Elminster Speaks

(Part #33) : A Farewell to Voonlar

Now the mage Perendra dwelt on the western edge of Voonlar, in what she was pleased to call her Stronghold, a fortified manor with extensive subterranean cellars and passages beneath that was surrounded by the forest. The invisible (of course) portal stands some way to its southwest, down a tiny footpath. The trail leads first to Perendra's root cellar, now sadly bereft of the tart apples I used to enjoy stealing and devouring (though the lass took the fun out of it by observing my habit and pointedly delivering baskets of the things to me each fall). Beyond that it comes up on her outhouse (disused for years, as she developed the same dislike all aging bones do for freezing one's backside in the dark of a winter night blizzard), and thence to her refuse oven (where bones were burned), and lastly her woodpile, with its clearing and chopping block. (Yes, the lady cut her own firewood. She was an honest mage -- and stay thy laughter, there are such things -- and not an idle noble.)

From this clearing, three paths wander off into the trees like reaching fingers. A little way down the centermost, out of sight of the clearing and just past a large, flat-topped boulder seemingly made by the gods for sitting on (or drying wet clothes in spring or fall when the leaves are scarce), there's a place where one passes between two old, rotting, and very large stumps.

This few feet of the path between the stumps is of course the unseen portal. Only if one utters the word "Felderenslor" (not likely to happen by accident, ye must admit) will its magic take thee -- in a single step -- to somewhere far indeed from Voonlar.

Where? Ah, that will have to wait until I next speak with ye, so it will. Suffice it to say that I've no idea why Perendra desired to swiftly reach this other place and return from it, and that if one says "Orntharm Felderenslor," the portal delivers a user instead to a small safehold: an extradimensional, dimly lit chamber walled, floored, and roofed in impenetrable mists. It contains a cot, a wardrobe full of Perendra's clothing (including cloaks, boots, and some garments affording her disguises surprising for a woman -- or a mage of either gender, for that matter), and several healing potions. There were once some magic rings and wands therein, too, but they disappeared shortly after her death, suggesting that someone besides the lady and myself knew how to work the portal thus.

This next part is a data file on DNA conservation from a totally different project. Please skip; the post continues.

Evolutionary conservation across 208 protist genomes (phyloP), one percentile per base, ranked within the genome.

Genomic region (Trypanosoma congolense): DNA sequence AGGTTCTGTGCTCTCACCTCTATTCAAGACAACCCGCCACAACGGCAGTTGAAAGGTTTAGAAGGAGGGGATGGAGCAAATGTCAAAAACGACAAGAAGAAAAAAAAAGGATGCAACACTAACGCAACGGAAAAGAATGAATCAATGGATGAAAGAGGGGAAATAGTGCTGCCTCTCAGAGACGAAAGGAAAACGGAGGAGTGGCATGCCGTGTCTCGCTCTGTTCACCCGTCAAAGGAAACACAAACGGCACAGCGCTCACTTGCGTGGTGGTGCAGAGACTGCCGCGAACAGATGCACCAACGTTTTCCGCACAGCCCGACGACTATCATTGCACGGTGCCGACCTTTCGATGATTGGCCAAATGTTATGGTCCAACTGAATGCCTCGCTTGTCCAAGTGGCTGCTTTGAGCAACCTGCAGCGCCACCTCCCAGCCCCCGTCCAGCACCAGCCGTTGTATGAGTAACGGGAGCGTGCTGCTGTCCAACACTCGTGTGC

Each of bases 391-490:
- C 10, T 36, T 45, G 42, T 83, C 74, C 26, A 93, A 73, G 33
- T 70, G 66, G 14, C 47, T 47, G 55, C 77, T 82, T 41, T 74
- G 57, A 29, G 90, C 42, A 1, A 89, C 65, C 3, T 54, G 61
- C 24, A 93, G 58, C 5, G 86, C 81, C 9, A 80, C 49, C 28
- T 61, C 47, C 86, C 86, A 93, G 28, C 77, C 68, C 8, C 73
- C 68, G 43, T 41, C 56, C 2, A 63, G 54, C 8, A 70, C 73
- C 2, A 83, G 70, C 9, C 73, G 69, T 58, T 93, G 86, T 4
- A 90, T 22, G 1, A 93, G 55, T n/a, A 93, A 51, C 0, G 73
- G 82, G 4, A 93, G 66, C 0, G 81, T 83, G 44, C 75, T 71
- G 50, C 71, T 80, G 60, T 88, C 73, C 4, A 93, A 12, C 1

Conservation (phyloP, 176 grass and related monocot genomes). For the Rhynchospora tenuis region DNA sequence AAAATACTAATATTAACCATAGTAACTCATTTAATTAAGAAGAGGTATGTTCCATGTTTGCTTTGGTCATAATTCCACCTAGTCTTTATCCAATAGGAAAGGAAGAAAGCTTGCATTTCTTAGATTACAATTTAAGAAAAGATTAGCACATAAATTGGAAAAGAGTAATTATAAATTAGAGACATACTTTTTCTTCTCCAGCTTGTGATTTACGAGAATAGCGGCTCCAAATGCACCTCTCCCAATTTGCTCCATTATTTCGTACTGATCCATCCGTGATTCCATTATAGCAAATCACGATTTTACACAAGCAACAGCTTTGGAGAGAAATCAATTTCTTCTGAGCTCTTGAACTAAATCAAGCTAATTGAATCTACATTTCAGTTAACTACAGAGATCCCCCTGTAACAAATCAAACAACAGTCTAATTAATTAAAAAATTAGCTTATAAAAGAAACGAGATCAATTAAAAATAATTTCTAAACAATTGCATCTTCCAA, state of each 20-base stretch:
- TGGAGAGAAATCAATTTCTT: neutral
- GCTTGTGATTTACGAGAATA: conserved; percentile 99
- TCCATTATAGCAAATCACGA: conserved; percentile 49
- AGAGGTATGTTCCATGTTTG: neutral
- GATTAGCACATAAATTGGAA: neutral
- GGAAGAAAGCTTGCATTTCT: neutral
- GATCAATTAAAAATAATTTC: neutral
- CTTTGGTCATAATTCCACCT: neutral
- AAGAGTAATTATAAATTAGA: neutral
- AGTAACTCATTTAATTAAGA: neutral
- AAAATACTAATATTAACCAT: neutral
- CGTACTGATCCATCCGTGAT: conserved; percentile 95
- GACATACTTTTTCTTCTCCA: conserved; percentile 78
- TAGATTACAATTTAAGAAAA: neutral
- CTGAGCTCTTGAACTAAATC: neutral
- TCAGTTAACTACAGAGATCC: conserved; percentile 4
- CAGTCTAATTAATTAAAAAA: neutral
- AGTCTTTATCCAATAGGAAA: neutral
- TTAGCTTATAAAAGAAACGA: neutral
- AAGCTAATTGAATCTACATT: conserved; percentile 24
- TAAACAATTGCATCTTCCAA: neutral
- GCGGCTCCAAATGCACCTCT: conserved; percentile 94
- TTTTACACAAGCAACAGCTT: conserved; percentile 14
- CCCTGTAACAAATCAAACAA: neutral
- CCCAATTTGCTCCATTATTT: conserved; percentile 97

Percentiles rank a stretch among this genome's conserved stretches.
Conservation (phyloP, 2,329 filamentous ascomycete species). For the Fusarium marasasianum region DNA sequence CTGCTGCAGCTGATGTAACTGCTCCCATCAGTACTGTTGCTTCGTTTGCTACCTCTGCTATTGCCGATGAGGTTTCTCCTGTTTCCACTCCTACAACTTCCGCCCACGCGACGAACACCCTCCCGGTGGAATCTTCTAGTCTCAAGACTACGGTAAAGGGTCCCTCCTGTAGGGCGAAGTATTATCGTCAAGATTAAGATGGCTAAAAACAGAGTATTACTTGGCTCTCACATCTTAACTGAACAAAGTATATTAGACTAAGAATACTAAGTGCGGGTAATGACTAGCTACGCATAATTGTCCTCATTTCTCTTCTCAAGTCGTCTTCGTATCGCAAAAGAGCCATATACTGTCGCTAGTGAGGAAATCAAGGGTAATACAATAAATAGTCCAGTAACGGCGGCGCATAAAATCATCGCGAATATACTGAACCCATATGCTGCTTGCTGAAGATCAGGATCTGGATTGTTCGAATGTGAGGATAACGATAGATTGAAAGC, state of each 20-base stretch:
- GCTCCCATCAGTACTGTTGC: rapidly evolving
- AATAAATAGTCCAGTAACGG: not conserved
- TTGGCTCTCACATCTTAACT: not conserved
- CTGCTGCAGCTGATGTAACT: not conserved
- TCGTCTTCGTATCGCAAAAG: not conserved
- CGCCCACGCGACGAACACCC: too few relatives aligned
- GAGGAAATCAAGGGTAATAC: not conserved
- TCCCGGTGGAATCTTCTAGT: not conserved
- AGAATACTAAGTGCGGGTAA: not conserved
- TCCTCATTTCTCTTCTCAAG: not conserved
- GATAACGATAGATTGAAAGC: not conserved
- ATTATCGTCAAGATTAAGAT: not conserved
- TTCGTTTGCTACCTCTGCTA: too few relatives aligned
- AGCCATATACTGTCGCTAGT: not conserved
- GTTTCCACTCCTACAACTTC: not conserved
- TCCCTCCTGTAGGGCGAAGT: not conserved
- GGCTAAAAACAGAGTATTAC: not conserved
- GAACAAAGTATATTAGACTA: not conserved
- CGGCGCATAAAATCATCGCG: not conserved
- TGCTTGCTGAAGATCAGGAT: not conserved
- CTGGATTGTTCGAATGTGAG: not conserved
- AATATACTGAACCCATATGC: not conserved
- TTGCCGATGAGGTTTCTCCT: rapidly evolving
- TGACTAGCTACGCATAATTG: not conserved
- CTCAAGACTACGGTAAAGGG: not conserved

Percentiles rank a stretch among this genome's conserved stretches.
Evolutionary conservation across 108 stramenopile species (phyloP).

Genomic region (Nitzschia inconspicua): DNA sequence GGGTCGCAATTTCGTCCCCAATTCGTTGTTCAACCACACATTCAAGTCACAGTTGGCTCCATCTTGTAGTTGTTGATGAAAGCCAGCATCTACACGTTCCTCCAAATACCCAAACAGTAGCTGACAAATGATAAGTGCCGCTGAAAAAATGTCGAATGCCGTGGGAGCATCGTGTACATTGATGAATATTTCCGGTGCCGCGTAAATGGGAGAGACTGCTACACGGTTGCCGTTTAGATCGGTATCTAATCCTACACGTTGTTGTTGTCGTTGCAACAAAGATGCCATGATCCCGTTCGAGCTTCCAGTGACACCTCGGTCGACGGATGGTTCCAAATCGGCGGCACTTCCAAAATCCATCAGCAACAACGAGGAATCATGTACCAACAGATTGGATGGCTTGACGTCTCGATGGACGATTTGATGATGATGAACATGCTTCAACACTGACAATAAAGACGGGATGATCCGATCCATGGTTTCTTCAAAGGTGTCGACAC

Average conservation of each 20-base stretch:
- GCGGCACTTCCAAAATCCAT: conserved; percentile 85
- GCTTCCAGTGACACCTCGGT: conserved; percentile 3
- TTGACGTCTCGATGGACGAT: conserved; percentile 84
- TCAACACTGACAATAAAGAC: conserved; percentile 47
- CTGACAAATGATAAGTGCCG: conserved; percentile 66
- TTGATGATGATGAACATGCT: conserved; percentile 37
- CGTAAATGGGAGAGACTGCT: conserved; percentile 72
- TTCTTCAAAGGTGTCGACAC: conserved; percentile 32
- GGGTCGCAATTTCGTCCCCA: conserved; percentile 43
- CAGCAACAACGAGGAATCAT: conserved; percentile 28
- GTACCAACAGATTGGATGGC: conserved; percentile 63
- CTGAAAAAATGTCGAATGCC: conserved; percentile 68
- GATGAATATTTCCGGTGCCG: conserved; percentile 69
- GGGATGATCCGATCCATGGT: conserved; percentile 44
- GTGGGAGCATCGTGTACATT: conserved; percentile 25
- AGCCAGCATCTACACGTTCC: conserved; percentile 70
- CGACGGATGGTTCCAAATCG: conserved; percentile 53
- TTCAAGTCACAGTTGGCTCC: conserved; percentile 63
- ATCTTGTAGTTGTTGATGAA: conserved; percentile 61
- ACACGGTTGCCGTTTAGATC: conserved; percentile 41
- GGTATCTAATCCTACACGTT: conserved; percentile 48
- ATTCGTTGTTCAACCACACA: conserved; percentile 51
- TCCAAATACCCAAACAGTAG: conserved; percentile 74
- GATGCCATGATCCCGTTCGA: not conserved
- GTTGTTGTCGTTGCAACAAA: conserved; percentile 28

It also affords a user space enough to stride back and forth -- space which allows perhaps a dozen folk to stand crammed together or three or four room to sleep upon the floor. (The cot can of course be shared, and someone else who's thin and has a short nose could sleep beneath it if one has rather too many friends.) Fresh air is never a problem in this safehold. 'Tis possible to tarry there for days, studying or sleeping, but if any spell is worked therein, its caster is immediately and forcibly ejected from the safehold back to the rock.

Return to the rock can be accomplished more calmly by saying "Lathtroo." So far as I know, none of the portal-controlling words has any meaning -- or dignity, for that matter.

If one instead says "Alnegust," one arrives safely at the portal's second destination. (Direct travel from it to Perendra's path, or to the safehold, are by the same words that work from the Voonlar end.)

If one adds the word "Haloom" either before or after "Alnegust" or "Felderenslor," arrival at a portal terminus is achieved at the heart of an instantly appearing fog cloud, equal in all respects to the spell of the same name. If not dispersed by wind, it lasts for 30 minutes and is stationary.

If someone standing at one portal end utters the word for that same portal terminus, nothing happens, and if they say "Haloom," again, nothing occurs -- but if they say "Haloom" and the word for their own end of the portal, they won't be taken anywhere, but the fog cloud appears all around them.

As to why the portal was set up in this manner -- well, that's just one more little mystery. I love a mystery, don't you?

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